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The principle of virtual work says that forces of constraint don't do net work under virtual displacements that are consistent with constraints.

Goldstein says something I don't understand. He says that if sliding friction forces are present then the principle of virtual work fails. But then he proceeds to say that this doesn't really matter because friction is a macroscopic phenomena.

The only way I can interpret this is for the friction forces to be a constraint force. But I thought constraint forces were pretty much always forces whose net effect is known but their exact force exerted is difficult to know. For friction we know its force exerted, so why would you treat it as a constraining force?

I also don't understand why friction being a macroscopic phenomena means it doesn't matter for this. Is it because we considering a system of particles?

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Related: physics.stackexchange.com/q/8453/2451 –  Qmechanic Feb 20 '12 at 15:59

1 Answer 1

1) According to usual terminology we wouldn't call a sliding friction force a constraint force as it doesn't enforce any constraint. (No pun intended.) In other words, a sliding friction does not by itself constrain the particles to some constraint subsurface, i.e., the particles can still move around everywhere.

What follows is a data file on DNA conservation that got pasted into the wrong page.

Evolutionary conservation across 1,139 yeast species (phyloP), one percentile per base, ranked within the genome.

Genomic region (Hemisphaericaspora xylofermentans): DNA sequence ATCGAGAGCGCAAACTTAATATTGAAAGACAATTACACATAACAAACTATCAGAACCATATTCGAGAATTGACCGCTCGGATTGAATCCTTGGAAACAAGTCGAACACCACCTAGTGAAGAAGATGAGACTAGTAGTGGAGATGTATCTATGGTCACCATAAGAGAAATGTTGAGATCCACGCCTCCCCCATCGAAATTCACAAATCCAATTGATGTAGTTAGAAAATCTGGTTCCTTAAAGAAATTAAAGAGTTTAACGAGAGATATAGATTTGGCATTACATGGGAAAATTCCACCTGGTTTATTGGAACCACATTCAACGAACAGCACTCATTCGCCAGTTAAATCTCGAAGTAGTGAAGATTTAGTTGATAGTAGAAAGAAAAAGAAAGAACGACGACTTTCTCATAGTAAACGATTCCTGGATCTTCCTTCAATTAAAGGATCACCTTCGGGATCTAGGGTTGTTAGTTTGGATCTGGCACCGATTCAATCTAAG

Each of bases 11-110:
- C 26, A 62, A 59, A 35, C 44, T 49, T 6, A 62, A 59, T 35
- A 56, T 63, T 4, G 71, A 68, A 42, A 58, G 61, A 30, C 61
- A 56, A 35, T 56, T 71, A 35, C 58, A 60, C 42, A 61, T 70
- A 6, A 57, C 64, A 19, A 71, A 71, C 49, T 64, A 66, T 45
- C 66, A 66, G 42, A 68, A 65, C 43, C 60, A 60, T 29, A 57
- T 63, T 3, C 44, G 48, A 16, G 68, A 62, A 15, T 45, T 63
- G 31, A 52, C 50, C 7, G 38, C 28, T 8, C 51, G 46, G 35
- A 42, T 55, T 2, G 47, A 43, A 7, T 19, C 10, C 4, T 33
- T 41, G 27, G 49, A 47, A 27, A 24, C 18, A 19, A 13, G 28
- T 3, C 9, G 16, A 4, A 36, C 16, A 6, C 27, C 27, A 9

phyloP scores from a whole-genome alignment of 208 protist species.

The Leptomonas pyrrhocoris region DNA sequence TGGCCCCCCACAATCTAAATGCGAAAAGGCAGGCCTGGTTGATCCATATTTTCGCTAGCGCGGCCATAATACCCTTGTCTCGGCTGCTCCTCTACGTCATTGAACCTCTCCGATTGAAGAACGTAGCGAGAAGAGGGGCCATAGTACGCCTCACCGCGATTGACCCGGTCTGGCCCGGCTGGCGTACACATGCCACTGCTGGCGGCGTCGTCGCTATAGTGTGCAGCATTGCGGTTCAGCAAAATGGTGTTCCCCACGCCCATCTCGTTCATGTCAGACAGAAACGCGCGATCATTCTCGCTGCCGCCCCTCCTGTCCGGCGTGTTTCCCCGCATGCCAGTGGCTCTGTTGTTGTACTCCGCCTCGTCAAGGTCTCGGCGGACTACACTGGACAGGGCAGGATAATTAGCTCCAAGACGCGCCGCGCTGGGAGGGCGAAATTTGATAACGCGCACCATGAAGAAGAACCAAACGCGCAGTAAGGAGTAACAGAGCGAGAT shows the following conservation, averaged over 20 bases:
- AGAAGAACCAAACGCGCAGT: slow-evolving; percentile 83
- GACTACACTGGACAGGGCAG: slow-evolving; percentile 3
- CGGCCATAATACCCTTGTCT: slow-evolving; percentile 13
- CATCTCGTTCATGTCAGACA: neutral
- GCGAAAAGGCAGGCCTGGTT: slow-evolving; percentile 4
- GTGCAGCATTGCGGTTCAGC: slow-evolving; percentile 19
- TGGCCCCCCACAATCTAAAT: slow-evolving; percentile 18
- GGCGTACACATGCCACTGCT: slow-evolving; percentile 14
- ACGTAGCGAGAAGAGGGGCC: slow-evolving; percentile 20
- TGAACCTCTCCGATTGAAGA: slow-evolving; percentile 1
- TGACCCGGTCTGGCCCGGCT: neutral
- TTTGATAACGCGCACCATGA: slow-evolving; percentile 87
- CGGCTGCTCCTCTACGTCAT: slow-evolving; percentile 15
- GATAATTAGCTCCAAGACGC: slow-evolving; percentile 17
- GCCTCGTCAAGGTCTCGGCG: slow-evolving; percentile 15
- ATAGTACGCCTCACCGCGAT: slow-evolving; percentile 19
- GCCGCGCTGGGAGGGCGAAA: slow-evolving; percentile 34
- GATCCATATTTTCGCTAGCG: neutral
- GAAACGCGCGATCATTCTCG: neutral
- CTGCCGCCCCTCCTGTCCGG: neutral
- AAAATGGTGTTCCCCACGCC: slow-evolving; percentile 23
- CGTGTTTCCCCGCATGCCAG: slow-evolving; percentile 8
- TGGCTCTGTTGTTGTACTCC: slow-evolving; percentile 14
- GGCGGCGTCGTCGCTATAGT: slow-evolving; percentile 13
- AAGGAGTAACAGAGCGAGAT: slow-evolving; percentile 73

On the other hand, rolling friction and static friction may actually impose a constraint, so they can be constraint forces.

2) In more detail, Goldstein says on p.17 in Chapter 1 of the book Classical Mechanics that

[The principle of virtual work] is no longer true if sliding friction forces are present [in the tally of constraint forces], ...

Goldstein goes on to say that

this restriction is not unduly hampering.

What he has in mind is, that we can still at least analyze and study many systems of fundamental/microscopic point particles (which is anyway the most important case!) with the principle of virtual work, because there are often no sliding friction forces involved down at these scales.

In particular, Goldstein does not imply that sliding friction forces are not important in macroscopic systems.

3) Later in chapter 1, Goldstein confronts us with another problem with sliding friction forces. They cannot be described with the help of a velocity-dependent potential $U$ but only in terms of Rayleigh's dissipation function ${\cal F}$. This is related to the fact that there is no action principle for systems with sliding friction forces.

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I appreciate the response. I understand your answer regarding how sliding frictional forces are not 'unduly hampering'. But I still don't see why the principle of virtual work is not true when sliding friction forces are present? To me, I am thinking that if the friction force is not a constraint force, then the principle of virtual work should say nothing about it. –  StuartHa Feb 19 '12 at 22:53
    
I updated the answer. –  Qmechanic Feb 19 '12 at 23:32

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